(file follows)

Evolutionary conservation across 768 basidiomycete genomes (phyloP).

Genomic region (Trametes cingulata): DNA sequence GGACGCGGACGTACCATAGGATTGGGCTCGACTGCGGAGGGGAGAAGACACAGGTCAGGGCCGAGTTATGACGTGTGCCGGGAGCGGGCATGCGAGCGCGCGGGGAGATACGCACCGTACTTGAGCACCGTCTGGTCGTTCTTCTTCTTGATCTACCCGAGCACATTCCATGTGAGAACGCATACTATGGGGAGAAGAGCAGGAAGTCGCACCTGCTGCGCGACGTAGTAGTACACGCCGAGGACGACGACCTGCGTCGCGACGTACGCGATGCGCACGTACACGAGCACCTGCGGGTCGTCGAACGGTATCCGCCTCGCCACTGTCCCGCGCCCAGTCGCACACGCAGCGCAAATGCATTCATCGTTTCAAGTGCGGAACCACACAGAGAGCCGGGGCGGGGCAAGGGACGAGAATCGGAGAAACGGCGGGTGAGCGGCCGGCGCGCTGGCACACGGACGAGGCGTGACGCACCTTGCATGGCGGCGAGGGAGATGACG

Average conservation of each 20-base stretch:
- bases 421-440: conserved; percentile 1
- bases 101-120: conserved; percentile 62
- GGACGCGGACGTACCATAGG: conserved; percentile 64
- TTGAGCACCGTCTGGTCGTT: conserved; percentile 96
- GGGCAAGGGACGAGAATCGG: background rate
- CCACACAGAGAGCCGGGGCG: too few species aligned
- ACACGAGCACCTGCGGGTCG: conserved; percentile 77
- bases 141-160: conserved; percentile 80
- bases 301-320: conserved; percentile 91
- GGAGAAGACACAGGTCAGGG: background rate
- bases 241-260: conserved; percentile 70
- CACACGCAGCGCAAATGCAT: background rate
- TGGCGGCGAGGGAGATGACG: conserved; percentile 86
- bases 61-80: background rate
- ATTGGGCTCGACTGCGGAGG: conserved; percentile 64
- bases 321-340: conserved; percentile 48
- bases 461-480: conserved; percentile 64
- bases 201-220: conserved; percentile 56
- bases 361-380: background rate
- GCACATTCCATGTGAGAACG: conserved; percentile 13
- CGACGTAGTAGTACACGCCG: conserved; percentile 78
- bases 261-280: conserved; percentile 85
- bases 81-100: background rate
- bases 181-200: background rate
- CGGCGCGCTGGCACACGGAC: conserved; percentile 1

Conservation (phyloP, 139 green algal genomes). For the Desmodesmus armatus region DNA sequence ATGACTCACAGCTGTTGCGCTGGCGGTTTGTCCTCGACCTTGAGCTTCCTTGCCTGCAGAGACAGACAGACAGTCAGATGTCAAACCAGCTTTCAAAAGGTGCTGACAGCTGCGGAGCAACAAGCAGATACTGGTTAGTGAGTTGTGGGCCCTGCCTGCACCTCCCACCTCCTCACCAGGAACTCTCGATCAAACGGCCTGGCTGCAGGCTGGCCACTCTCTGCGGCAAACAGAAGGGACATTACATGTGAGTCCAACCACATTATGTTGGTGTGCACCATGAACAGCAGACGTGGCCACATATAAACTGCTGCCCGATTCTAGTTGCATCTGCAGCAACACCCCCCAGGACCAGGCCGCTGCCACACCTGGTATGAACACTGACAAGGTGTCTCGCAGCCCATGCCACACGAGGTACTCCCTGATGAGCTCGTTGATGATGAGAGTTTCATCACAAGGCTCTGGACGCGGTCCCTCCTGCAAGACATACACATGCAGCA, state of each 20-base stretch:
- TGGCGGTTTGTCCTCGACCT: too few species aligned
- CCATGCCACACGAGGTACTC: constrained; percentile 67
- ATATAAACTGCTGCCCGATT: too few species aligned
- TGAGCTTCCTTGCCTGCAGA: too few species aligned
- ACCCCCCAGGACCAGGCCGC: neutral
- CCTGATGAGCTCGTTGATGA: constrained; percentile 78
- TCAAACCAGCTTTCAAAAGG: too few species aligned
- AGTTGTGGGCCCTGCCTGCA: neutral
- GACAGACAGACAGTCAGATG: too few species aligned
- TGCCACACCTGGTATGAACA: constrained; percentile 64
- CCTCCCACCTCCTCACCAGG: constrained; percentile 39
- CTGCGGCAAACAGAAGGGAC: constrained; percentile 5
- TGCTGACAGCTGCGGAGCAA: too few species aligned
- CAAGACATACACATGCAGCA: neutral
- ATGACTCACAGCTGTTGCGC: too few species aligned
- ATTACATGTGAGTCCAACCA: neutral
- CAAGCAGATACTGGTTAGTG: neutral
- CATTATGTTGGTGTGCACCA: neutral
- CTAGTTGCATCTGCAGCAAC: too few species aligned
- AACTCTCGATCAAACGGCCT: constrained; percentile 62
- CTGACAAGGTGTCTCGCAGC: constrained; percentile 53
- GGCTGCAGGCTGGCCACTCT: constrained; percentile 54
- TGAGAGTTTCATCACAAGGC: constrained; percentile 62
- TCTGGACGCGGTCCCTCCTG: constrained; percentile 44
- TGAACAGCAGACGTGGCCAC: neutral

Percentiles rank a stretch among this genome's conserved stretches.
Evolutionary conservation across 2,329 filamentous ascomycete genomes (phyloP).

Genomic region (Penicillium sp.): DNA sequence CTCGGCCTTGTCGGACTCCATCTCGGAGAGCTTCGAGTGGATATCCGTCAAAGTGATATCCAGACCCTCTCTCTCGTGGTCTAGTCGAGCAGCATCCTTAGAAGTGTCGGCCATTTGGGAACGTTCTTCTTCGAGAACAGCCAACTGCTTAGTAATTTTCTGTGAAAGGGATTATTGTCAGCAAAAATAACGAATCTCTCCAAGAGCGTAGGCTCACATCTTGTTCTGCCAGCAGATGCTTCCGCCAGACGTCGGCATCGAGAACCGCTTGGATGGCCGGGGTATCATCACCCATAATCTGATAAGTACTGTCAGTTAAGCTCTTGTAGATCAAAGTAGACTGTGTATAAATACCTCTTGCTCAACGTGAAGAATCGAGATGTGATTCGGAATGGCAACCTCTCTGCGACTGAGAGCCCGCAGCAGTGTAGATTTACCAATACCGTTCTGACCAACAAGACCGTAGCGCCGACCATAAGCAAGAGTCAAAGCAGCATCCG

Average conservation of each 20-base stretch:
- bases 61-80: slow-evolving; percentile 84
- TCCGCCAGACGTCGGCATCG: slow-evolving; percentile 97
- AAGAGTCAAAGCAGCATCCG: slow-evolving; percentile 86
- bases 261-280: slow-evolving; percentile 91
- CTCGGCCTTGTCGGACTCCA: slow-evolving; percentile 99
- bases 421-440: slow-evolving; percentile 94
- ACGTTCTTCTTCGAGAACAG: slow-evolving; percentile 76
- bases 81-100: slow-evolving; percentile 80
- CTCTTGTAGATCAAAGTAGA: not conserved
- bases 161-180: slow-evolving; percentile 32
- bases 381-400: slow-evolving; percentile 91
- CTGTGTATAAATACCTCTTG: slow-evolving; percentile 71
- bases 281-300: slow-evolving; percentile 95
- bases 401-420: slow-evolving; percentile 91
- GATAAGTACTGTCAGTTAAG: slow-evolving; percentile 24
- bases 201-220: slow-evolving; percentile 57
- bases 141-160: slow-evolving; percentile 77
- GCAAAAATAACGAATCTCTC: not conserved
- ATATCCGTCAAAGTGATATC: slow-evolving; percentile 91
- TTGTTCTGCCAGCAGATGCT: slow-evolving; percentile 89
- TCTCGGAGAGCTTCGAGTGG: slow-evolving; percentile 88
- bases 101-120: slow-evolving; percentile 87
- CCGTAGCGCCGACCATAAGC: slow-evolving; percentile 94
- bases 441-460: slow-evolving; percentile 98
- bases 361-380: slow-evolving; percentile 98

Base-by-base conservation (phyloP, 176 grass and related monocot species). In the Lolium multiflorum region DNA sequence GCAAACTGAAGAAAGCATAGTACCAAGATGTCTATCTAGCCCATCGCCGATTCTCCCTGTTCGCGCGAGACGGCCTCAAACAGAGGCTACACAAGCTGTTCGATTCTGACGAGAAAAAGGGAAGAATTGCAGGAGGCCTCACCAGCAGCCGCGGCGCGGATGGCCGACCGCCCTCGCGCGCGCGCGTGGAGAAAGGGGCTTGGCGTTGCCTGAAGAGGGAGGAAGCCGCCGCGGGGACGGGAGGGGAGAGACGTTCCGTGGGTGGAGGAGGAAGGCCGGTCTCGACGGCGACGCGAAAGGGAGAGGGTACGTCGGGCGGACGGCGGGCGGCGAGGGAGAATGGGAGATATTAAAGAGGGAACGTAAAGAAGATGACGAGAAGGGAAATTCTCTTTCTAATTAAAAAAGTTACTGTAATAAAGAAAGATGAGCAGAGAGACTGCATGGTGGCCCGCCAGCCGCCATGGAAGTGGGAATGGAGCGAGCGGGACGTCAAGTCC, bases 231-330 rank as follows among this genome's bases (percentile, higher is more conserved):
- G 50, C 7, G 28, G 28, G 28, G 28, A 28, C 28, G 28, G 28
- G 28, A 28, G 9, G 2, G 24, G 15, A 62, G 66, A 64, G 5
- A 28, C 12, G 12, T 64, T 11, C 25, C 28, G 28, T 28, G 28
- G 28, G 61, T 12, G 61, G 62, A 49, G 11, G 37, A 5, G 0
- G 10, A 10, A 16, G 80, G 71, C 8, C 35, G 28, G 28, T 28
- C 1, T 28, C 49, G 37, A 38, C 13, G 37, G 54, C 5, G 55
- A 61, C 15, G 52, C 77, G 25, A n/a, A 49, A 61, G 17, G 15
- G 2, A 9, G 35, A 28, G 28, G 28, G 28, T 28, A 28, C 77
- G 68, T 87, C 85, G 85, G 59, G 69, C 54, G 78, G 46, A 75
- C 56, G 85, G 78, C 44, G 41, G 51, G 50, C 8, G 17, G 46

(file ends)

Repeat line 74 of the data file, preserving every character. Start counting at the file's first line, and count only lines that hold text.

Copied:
- bases 201-220: slow-evolving; percentile 57